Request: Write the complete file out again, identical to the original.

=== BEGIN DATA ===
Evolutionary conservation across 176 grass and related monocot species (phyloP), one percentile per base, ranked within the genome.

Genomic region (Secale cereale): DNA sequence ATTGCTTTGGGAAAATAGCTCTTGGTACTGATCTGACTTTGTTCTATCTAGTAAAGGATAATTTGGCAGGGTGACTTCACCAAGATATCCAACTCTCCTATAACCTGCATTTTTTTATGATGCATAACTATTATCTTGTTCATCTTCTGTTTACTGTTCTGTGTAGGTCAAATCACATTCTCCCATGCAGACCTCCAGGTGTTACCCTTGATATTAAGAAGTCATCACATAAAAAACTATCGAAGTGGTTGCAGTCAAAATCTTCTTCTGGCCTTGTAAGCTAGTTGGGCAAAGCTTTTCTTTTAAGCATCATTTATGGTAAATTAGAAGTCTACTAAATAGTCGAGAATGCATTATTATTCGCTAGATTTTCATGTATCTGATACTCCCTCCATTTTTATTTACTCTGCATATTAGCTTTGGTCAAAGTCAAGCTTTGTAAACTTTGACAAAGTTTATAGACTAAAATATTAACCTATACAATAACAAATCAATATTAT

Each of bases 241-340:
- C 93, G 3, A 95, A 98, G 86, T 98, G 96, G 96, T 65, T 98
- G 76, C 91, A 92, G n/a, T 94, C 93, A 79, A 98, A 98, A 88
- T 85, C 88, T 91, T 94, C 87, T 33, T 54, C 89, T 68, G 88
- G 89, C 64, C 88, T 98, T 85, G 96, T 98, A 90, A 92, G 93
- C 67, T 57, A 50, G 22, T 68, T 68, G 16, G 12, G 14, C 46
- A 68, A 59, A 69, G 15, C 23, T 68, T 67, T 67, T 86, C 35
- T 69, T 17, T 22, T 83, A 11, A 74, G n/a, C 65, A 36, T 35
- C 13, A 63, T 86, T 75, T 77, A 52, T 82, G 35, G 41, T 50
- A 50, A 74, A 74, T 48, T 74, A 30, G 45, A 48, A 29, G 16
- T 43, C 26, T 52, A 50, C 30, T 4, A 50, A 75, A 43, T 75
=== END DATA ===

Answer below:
Evolutionary conservation across 176 grass and related monocot species (phyloP), one percentile per base, ranked within the genome.

Genomic region (Secale cereale): DNA sequence ATTGCTTTGGGAAAATAGCTCTTGGTACTGATCTGACTTTGTTCTATCTAGTAAAGGATAATTTGGCAGGGTGACTTCACCAAGATATCCAACTCTCCTATAACCTGCATTTTTTTATGATGCATAACTATTATCTTGTTCATCTTCTGTTTACTGTTCTGTGTAGGTCAAATCACATTCTCCCATGCAGACCTCCAGGTGTTACCCTTGATATTAAGAAGTCATCACATAAAAAACTATCGAAGTGGTTGCAGTCAAAATCTTCTTCTGGCCTTGTAAGCTAGTTGGGCAAAGCTTTTCTTTTAAGCATCATTTATGGTAAATTAGAAGTCTACTAAATAGTCGAGAATGCATTATTATTCGCTAGATTTTCATGTATCTGATACTCCCTCCATTTTTATTTACTCTGCATATTAGCTTTGGTCAAAGTCAAGCTTTGTAAACTTTGACAAAGTTTATAGACTAAAATATTAACCTATACAATAACAAATCAATATTAT

Each of bases 241-340:
- C 93, G 3, A 95, A 98, G 86, T 98, G 96, G 96, T 65, T 98
- G 76, C 91, A 92, G n/a, T 94, C 93, A 79, A 98, A 98, A 88
- T 85, C 88, T 91, T 94, C 87, T 33, T 54, C 89, T 68, G 88
- G 89, C 64, C 88, T 98, T 85, G 96, T 98, A 90, A 92, G 93
- C 67, T 57, A 50, G 22, T 68, T 68, G 16, G 12, G 14, C 46
- A 68, A 59, A 69, G 15, C 23, T 68, T 67, T 67, T 86, C 35
- T 69, T 17, T 22, T 83, A 11, A 74, G n/a, C 65, A 36, T 35
- C 13, A 63, T 86, T 75, T 77, A 52, T 82, G 35, G 41, T 50
- A 50, A 74, A 74, T 48, T 74, A 30, G 45, A 48, A 29, G 16
- T 43, C 26, T 52, A 50, C 30, T 4, A 50, A 75, A 43, T 75